It’s a testament to Jeff Ballard’s skill as a leader—and this, at age 50, is his first official outing in that capacity—that on Time’s Tales the drummer brings out some of the most inspired playing to date from his companions, Beninese guitarist Lionel Loueke and Puerto Rican alto saxophonist Miguel Zenón. Ballard understands that he must serve as anchor within this bass-less setup, but he’s not about to allow himself or his co-conspirators to be tethered by configuration. Got expectations? Forget ’em. Time’s Tales’ repertoire and arrangements are gloriously all over the map: original compositions and unhinged explorations, a Gershwin standard and a piece by Bartók, Latin and NOLA rhythms and, most astounding, “Hangin’ Tree,” a raging Queens of the Stone Age cover on which Loueke unleashes some serious, never-before-heard-from-him demons.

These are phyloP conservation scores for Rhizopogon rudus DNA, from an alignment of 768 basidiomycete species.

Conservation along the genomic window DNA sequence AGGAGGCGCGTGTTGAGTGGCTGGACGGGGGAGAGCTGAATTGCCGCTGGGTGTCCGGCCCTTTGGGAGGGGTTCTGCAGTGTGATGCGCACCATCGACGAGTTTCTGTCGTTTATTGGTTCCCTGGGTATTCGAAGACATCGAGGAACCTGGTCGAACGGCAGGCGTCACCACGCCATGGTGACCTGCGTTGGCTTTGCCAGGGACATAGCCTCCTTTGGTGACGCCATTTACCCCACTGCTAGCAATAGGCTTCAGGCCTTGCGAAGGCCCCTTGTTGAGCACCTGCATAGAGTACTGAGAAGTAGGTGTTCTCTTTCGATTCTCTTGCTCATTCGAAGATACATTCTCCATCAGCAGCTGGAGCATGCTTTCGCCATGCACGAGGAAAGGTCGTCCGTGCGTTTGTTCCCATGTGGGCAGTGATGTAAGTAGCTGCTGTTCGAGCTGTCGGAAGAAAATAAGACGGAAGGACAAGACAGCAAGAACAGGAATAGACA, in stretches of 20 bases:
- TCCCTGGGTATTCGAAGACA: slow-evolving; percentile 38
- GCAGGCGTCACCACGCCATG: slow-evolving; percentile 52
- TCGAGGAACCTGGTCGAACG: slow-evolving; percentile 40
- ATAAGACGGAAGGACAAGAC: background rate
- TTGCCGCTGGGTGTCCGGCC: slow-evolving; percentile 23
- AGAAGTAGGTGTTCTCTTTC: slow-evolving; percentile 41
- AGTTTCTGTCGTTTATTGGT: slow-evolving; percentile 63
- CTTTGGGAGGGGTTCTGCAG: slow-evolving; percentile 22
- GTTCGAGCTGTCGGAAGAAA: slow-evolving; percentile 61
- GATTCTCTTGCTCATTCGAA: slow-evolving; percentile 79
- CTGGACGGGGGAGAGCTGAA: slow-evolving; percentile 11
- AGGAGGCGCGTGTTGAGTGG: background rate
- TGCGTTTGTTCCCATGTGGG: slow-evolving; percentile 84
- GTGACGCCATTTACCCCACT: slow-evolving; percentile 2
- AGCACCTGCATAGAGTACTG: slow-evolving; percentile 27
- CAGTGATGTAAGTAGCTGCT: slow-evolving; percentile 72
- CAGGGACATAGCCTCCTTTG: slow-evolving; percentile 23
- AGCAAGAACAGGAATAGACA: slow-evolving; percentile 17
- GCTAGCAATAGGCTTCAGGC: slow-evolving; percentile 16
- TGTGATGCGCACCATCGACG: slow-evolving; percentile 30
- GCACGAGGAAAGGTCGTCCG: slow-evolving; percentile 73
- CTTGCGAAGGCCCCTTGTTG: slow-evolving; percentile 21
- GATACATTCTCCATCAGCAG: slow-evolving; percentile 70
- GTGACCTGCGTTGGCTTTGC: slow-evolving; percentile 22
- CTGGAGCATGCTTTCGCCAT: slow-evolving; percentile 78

Ballard is comfortable within the trio format; his work with both FLY and Brad Mehldau’s trio is always exceptional. Here he’s enjoying putting to use that gift that so many drummers crave but don’t achieve—he’s exceedingly shambolic on the surface yet always in the pocket below. Ballard encourages that same free-floating inquiry in Loueke and Zenón (not that they need to be encouraged), knowing that however far afield they might stray, they will never lose their footing.
So there’s an appropriate flightiness to “Western Wren (A Bird Call),” credited to the three, all avian chitter-chatter, and great freedom in the open improvs “Free 1” (47 seconds) and the full-length “Free 3” (there is no “Free 2”). “Beat Street,” Ballard’s lone solo composition, comes closest to a drum showcase with its Congo Square tenacity, but he’s equally content to supply gossamer toms on Loueke’s “Mivakpola.” For all of the chops at work, Time’s Tales is mostly just a whole lot of fun. Sometimes that’s quite enough.